How A Street Beggar Taught Me Marketing

By Lai Chee Seng|01-02-2022 | 1 Min Read
Source: Image by Mohamed Hassan from Pixabay
What Marketing Lessons Were Taught?

Marketing Lessons From A Street Beggar 

When I was about 18 years old, I joined a Bible Study course that had a section where we were supposed to do an activity to serve the poor and underprivileged. My group decided to feed some of the street people in the city.

So one Saturday, we walked  around the area of a popular mall in Ipoh, handing out the food packs to street beggars. We were nervous, as most of us were from middle-class families and none of us had any experience in this. So it turned out to be sort of a fun day out, where we handed out food packs and made light of it. We often giggled in nervousness or laughed at our own awkwardness.

Later, I felt we didn’t really experience the spirit of the exercise – which was to awaken compassion within us. So I wanted to do it again myself. This time, I wanted to try to really connect with the street people instead of giggling and laughing.

So one day, I bought a lunch pack and started searching around the same mall. Eventually, I gathered up my courage and approached a young-ish looking street beggar. He was maybe in his mid-30s and had a bad leg. He looked like a strong, robust fellow, but his right leg was shriveled and was basically just skin and bone. 

He was sitting on the ground in the middle of a busy sidewalk. His skin was a deep red from being under the blazing sun all day. 

“Hi,” I said nervously in Cantonese, “This is for you.”

He looked at me suspiciously but accepted the food with a grunt after a while. 

I stood there awkwardly for a moment. Was my job done? Do I walk away now? I remembered that I was there to learn how to show compassion. How could I do that if I didn’t even know his name?

So with my heart thumping, I squatted next to him and asked him his name. He stiffened, eyeing me even more suspiciously. Passers-by stared at the middle-class kid trying to make small talk with a beggar. After some time, I managed to learn that his name was Ah Heng.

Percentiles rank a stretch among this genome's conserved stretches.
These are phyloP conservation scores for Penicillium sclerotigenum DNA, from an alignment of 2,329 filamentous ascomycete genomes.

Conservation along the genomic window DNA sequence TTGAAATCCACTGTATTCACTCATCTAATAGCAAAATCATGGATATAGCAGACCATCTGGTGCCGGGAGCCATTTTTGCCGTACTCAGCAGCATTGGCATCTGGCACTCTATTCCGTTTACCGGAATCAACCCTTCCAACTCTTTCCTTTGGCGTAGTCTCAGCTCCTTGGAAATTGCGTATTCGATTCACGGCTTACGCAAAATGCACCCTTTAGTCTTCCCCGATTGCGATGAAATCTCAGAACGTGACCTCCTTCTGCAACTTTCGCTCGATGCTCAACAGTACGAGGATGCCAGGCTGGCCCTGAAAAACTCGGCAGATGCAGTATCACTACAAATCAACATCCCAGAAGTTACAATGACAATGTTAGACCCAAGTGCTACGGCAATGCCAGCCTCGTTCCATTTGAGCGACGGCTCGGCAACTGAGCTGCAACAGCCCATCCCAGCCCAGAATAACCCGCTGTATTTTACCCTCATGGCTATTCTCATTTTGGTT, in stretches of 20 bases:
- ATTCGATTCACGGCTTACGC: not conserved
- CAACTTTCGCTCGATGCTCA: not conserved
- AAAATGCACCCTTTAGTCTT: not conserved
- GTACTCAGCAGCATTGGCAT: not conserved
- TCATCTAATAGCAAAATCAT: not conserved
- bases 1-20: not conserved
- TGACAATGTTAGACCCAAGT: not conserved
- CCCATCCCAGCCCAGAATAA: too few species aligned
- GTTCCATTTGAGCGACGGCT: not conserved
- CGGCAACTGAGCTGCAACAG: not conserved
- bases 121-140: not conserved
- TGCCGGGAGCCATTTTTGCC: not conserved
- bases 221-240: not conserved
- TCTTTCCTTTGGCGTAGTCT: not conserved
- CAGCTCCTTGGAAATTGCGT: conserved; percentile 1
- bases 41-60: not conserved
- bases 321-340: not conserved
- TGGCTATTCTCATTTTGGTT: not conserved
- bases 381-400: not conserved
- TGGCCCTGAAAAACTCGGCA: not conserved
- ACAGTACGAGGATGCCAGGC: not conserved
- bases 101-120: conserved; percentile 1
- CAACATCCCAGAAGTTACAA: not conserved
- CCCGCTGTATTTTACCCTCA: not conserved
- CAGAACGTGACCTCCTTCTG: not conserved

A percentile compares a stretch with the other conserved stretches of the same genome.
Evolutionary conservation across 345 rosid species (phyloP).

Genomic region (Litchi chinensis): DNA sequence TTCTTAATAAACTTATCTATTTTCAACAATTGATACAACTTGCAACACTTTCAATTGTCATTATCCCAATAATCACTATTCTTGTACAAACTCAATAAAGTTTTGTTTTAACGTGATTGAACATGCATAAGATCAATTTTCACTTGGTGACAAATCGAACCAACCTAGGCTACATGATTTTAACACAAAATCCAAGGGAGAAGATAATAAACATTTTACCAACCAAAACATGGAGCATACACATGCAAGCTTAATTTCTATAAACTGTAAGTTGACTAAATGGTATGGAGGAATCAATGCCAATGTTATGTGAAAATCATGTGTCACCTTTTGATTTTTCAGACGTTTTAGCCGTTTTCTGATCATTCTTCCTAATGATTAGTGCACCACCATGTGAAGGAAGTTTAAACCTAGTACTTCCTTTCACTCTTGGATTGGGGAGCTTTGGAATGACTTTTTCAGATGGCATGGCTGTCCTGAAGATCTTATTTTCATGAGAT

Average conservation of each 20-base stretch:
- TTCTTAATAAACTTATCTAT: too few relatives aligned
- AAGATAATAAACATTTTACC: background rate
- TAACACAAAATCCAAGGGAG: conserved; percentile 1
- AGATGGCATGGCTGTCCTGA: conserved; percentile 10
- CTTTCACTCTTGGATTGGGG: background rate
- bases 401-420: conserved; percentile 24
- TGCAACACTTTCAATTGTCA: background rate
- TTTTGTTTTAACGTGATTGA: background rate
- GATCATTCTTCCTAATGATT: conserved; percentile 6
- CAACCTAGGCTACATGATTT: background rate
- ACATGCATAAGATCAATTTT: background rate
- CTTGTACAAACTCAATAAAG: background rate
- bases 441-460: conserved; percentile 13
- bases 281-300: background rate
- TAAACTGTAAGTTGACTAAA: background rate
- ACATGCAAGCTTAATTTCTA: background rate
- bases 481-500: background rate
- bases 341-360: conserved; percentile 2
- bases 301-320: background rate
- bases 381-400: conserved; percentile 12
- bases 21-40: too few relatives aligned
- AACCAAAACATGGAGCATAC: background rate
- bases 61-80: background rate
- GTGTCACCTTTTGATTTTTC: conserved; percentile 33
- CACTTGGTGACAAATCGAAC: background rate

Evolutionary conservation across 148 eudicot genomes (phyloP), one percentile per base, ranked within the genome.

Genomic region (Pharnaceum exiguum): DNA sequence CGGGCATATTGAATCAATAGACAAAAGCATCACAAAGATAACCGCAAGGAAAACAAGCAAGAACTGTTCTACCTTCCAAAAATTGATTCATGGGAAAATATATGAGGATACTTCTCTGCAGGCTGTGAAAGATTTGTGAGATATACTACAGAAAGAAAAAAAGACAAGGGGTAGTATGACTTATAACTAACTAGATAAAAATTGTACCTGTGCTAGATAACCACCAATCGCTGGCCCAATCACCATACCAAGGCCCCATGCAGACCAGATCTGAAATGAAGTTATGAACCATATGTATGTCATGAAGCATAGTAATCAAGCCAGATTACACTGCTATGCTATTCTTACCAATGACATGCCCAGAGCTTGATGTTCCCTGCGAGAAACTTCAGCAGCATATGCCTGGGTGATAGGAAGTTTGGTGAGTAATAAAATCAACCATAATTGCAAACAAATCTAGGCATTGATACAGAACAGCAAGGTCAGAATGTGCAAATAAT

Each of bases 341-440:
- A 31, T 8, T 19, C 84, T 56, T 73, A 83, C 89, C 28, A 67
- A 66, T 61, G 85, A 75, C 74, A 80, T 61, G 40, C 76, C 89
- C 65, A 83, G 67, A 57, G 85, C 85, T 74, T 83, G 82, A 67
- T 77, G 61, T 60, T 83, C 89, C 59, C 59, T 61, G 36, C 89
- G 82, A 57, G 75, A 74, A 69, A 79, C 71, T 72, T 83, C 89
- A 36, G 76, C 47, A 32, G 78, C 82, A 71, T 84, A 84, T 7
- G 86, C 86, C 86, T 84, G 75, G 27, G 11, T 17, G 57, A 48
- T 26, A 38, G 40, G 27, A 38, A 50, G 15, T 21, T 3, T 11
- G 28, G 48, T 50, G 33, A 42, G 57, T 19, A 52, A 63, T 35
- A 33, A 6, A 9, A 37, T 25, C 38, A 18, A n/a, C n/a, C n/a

I visited him several more times after that first awkward meeting. As he got more comfortable having me around, he opened up to me. In my conversations with him, I learned about how he saw the world. That really changed how I saw the world in many ways too.

In one of our conversations, he explained to me his strategy for making money. 

“Look at all the other beggars in this area,” he told me. “They all sit in shady spots because they want to be comfortable. Then they snivel, drool, weep and try to look as pitiful as possible. Everyone’s doing the same thing. I’m not doing any of that!” 

“Look at me. My skin is burnt a bright red because I’m sitting under the scorching sun every day! None of the other beggars are willing to suffer what I’m willing to suffer. They’re lazy and want to be comfortable, so they pretend to be pathetic to get sympathy,” he said with obvious disgust.

Ah Heng continued, “You think I like being sunburnt every day? I may be a beggar but I have my dignity too, you know! Why do you think I do this?” 
 
“You have to understand, as a beggar my objective is get sympathy, that’s how I get money. I want people to look at me and think ‘poor guy, he’s suffering so much’ so that they will be moved to drop me some coins. I’m not willing to act pathetic like all the other beggars around here. So I’d rather sit under the hot sun day after day, even though it’s much harder on me this way,” he concluded.